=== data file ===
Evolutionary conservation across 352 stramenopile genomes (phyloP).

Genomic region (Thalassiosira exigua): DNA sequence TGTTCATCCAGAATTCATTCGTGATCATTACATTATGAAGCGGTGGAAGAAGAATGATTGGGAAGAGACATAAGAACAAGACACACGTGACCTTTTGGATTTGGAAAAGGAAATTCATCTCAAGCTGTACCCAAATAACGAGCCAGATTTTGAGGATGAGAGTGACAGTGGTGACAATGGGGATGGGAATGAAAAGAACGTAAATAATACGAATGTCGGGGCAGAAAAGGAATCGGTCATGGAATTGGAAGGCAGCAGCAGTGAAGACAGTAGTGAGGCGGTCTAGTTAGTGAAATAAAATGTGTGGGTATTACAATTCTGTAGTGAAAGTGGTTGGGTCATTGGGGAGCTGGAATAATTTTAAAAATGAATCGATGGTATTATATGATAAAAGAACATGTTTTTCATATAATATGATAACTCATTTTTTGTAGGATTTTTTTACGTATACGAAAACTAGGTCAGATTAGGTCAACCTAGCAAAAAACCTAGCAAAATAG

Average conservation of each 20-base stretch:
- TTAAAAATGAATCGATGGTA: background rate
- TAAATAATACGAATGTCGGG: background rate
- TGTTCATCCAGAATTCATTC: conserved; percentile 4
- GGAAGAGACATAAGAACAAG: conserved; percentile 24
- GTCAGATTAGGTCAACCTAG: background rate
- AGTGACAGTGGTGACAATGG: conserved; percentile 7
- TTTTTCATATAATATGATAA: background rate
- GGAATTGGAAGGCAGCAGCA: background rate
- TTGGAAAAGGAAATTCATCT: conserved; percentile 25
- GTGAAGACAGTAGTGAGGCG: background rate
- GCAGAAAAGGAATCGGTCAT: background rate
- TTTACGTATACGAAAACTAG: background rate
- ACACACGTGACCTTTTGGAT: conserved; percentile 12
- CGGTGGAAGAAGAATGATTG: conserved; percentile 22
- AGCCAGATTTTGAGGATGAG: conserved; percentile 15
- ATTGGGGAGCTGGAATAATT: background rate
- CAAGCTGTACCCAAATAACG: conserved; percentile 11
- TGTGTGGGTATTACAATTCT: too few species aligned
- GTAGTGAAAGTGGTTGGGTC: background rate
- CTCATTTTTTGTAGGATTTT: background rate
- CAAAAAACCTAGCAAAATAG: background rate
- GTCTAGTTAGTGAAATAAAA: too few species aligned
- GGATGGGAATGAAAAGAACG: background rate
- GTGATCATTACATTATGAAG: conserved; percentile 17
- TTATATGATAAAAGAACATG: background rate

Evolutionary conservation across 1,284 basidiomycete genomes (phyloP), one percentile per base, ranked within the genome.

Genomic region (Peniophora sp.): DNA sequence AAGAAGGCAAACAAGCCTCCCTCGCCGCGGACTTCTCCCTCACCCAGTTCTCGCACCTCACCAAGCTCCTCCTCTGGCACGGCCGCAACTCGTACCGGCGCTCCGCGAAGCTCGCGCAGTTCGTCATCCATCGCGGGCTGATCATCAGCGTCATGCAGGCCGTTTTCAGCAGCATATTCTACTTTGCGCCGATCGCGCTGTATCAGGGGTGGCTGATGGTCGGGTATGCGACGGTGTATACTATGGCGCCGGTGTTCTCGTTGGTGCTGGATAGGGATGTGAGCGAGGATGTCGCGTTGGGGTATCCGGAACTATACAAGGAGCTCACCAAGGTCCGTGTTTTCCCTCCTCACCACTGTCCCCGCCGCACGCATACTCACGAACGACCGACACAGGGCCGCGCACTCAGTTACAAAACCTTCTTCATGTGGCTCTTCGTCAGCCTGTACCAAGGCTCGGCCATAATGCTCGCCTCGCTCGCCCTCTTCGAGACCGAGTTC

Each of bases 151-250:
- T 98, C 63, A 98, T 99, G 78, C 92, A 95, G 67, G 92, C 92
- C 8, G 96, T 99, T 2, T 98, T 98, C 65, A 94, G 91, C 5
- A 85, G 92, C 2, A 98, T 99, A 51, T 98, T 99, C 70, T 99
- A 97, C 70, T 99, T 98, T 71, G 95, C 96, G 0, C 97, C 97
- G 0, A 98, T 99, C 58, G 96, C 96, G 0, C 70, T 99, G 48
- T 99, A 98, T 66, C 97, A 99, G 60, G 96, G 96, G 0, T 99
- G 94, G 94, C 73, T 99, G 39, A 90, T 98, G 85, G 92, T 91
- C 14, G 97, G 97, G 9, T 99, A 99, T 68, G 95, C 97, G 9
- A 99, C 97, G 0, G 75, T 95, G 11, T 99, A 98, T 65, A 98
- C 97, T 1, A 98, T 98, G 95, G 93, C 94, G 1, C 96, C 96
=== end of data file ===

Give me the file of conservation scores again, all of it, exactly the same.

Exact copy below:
Evolutionary conservation across 352 stramenopile genomes (phyloP).

Genomic region (Thalassiosira exigua): DNA sequence TGTTCATCCAGAATTCATTCGTGATCATTACATTATGAAGCGGTGGAAGAAGAATGATTGGGAAGAGACATAAGAACAAGACACACGTGACCTTTTGGATTTGGAAAAGGAAATTCATCTCAAGCTGTACCCAAATAACGAGCCAGATTTTGAGGATGAGAGTGACAGTGGTGACAATGGGGATGGGAATGAAAAGAACGTAAATAATACGAATGTCGGGGCAGAAAAGGAATCGGTCATGGAATTGGAAGGCAGCAGCAGTGAAGACAGTAGTGAGGCGGTCTAGTTAGTGAAATAAAATGTGTGGGTATTACAATTCTGTAGTGAAAGTGGTTGGGTCATTGGGGAGCTGGAATAATTTTAAAAATGAATCGATGGTATTATATGATAAAAGAACATGTTTTTCATATAATATGATAACTCATTTTTTGTAGGATTTTTTTACGTATACGAAAACTAGGTCAGATTAGGTCAACCTAGCAAAAAACCTAGCAAAATAG

Average conservation of each 20-base stretch:
- TTAAAAATGAATCGATGGTA: background rate
- TAAATAATACGAATGTCGGG: background rate
- TGTTCATCCAGAATTCATTC: conserved; percentile 4
- GGAAGAGACATAAGAACAAG: conserved; percentile 24
- GTCAGATTAGGTCAACCTAG: background rate
- AGTGACAGTGGTGACAATGG: conserved; percentile 7
- TTTTTCATATAATATGATAA: background rate
- GGAATTGGAAGGCAGCAGCA: background rate
- TTGGAAAAGGAAATTCATCT: conserved; percentile 25
- GTGAAGACAGTAGTGAGGCG: background rate
- GCAGAAAAGGAATCGGTCAT: background rate
- TTTACGTATACGAAAACTAG: background rate
- ACACACGTGACCTTTTGGAT: conserved; percentile 12
- CGGTGGAAGAAGAATGATTG: conserved; percentile 22
- AGCCAGATTTTGAGGATGAG: conserved; percentile 15
- ATTGGGGAGCTGGAATAATT: background rate
- CAAGCTGTACCCAAATAACG: conserved; percentile 11
- TGTGTGGGTATTACAATTCT: too few species aligned
- GTAGTGAAAGTGGTTGGGTC: background rate
- CTCATTTTTTGTAGGATTTT: background rate
- CAAAAAACCTAGCAAAATAG: background rate
- GTCTAGTTAGTGAAATAAAA: too few species aligned
- GGATGGGAATGAAAAGAACG: background rate
- GTGATCATTACATTATGAAG: conserved; percentile 17
- TTATATGATAAAAGAACATG: background rate

Evolutionary conservation across 1,284 basidiomycete genomes (phyloP), one percentile per base, ranked within the genome.

Genomic region (Peniophora sp.): DNA sequence AAGAAGGCAAACAAGCCTCCCTCGCCGCGGACTTCTCCCTCACCCAGTTCTCGCACCTCACCAAGCTCCTCCTCTGGCACGGCCGCAACTCGTACCGGCGCTCCGCGAAGCTCGCGCAGTTCGTCATCCATCGCGGGCTGATCATCAGCGTCATGCAGGCCGTTTTCAGCAGCATATTCTACTTTGCGCCGATCGCGCTGTATCAGGGGTGGCTGATGGTCGGGTATGCGACGGTGTATACTATGGCGCCGGTGTTCTCGTTGGTGCTGGATAGGGATGTGAGCGAGGATGTCGCGTTGGGGTATCCGGAACTATACAAGGAGCTCACCAAGGTCCGTGTTTTCCCTCCTCACCACTGTCCCCGCCGCACGCATACTCACGAACGACCGACACAGGGCCGCGCACTCAGTTACAAAACCTTCTTCATGTGGCTCTTCGTCAGCCTGTACCAAGGCTCGGCCATAATGCTCGCCTCGCTCGCCCTCTTCGAGACCGAGTTC

Each of bases 151-250:
- T 98, C 63, A 98, T 99, G 78, C 92, A 95, G 67, G 92, C 92
- C 8, G 96, T 99, T 2, T 98, T 98, C 65, A 94, G 91, C 5
- A 85, G 92, C 2, A 98, T 99, A 51, T 98, T 99, C 70, T 99
- A 97, C 70, T 99, T 98, T 71, G 95, C 96, G 0, C 97, C 97
- G 0, A 98, T 99, C 58, G 96, C 96, G 0, C 70, T 99, G 48
- T 99, A 98, T 66, C 97, A 99, G 60, G 96, G 96, G 0, T 99
- G 94, G 94, C 73, T 99, G 39, A 90, T 98, G 85, G 92, T 91
- C 14, G 97, G 97, G 9, T 99, A 99, T 68, G 95, C 97, G 9
- A 99, C 97, G 0, G 75, T 95, G 11, T 99, A 98, T 65, A 98
- C 97, T 1, A 98, T 98, G 95, G 93, C 94, G 1, C 96, C 96